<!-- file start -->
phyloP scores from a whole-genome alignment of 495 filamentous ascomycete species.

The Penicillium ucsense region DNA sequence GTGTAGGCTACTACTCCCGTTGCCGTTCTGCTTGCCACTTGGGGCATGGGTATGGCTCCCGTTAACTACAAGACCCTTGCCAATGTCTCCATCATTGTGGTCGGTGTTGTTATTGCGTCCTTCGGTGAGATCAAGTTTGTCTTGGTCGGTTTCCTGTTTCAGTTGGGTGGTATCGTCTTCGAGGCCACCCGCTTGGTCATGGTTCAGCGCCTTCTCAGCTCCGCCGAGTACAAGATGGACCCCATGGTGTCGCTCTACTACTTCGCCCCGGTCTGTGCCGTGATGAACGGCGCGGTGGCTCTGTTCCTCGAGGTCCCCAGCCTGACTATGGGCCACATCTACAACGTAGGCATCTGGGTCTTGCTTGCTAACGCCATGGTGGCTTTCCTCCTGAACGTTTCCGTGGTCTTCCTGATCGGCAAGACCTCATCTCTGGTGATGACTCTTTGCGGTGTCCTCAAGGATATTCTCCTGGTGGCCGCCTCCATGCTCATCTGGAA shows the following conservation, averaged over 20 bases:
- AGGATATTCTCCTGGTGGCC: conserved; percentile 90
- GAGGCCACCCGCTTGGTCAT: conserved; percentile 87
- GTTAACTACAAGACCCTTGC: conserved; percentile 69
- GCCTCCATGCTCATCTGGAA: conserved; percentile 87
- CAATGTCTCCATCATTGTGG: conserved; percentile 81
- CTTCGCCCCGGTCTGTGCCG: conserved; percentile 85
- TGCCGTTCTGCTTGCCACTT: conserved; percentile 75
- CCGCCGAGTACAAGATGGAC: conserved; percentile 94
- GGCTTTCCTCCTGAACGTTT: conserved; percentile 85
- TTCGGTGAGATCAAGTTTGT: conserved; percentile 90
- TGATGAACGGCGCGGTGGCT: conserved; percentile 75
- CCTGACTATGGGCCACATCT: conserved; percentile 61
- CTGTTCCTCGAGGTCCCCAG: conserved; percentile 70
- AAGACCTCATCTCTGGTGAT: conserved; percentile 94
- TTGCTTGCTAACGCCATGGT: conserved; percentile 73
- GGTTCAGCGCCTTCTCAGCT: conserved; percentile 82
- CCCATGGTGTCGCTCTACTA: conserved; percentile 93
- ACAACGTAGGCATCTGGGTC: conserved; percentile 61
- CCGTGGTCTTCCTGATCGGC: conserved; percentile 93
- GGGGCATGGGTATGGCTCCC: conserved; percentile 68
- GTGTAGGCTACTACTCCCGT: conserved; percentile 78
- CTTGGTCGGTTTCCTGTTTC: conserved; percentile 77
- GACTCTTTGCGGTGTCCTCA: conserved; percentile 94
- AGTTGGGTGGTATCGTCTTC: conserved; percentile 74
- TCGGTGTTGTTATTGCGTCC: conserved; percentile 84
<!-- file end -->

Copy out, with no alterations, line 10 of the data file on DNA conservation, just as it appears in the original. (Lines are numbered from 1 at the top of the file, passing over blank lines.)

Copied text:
- CCGCCGAGTACAAGATGGAC: conserved; percentile 94